Fisher notes the same concern, saying funding remains a major problem for the city’s media.
“While it is extremely exciting that CTV [Cape Town TV] will now be expanding its broadcasting with the announcement of a slot on DStv, one hopes they will be able to secure the necessary funding,” he says. “It is one of the most exciting television stations around thanks to its fresh content approach. And the fact that it will now have a wider audience bodes well for the city’s media achievements.”
According to CTV station manager Karen Thorne, the developments that will see them launch on DStv in September are a real boost for the station and a breath of fresh air in a media landscape that is dominated by conventional and commercially driven television.
“Our content is fresh, innovative and people-driven. It is often controversial and pushes boundaries. Our programming is about promoting debate while creating a rare space for authentic voices in a sea of media mediocrity.”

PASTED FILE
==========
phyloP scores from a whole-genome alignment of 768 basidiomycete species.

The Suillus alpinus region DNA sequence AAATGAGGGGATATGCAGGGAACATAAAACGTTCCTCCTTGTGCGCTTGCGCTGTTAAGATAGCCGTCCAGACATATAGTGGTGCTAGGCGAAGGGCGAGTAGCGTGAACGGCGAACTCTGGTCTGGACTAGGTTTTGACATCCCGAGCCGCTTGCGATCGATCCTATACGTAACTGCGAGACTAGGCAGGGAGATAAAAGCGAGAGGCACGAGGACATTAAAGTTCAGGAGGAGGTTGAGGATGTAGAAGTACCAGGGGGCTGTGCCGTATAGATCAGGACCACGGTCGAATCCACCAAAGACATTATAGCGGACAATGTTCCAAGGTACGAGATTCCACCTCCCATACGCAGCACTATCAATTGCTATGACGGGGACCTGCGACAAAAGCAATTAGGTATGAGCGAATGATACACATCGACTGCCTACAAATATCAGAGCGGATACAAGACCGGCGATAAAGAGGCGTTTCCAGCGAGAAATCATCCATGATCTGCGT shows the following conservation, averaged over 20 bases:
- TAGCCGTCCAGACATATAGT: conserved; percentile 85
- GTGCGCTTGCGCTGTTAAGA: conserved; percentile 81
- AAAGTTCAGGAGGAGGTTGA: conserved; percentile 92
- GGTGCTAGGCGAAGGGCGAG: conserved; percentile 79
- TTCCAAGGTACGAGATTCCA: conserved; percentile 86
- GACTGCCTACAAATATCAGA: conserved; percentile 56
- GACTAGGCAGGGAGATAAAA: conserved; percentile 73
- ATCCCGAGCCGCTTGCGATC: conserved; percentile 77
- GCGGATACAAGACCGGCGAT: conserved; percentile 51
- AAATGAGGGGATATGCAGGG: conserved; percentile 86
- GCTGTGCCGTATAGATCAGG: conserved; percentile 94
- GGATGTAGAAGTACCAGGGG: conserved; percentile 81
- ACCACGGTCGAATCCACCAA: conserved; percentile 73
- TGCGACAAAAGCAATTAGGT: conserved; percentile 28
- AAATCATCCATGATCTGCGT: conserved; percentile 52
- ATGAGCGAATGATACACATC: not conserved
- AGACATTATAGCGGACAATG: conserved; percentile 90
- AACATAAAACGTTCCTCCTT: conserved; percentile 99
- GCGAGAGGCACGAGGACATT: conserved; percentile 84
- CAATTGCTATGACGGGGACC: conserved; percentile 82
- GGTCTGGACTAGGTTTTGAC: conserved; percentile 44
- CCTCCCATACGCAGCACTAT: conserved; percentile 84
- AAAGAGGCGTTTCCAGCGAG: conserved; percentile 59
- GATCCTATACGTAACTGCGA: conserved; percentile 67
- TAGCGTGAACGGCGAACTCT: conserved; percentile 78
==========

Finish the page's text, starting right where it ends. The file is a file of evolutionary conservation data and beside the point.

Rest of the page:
The television station, like the various community radio stations, has community participation at the core of its mandate and actively encourages Capetonians to get involved.
“Simply put – local is lekker,” says Rabe. “This has been proved through the decades but more so at present as it is now necessary to run community news as development journalism as well. In other words it has to be stimulating some form of development within your community.”
She cites a recent article on the front page of the Cape Times about a blind busker as a perfect example of the new approach. “No longer is it just community driven news, but it must come with elements of development or even a more watchdog approach to it.”
But, warns Rabe and the others, even in the face of change, the Cape’s media faces some serious challenges in the near future.
“Making sure they are bringing the right stories to the right people without being too parochial is but one of their challenges,” says Fisher, while Slabbert predicts that funding and training will be big obstacles.
Rabe agrees, saying that remaining relevant amidst all the challenges will top the agenda.
“In that regard there is no difference to media here or anywhere else. How to remain true to the ideals of the Fourth Estate, while still remaining financially viable until solutions are found, while at the same time dealing with the onslaught of the digital age are very real issues facing media across South Africa today.”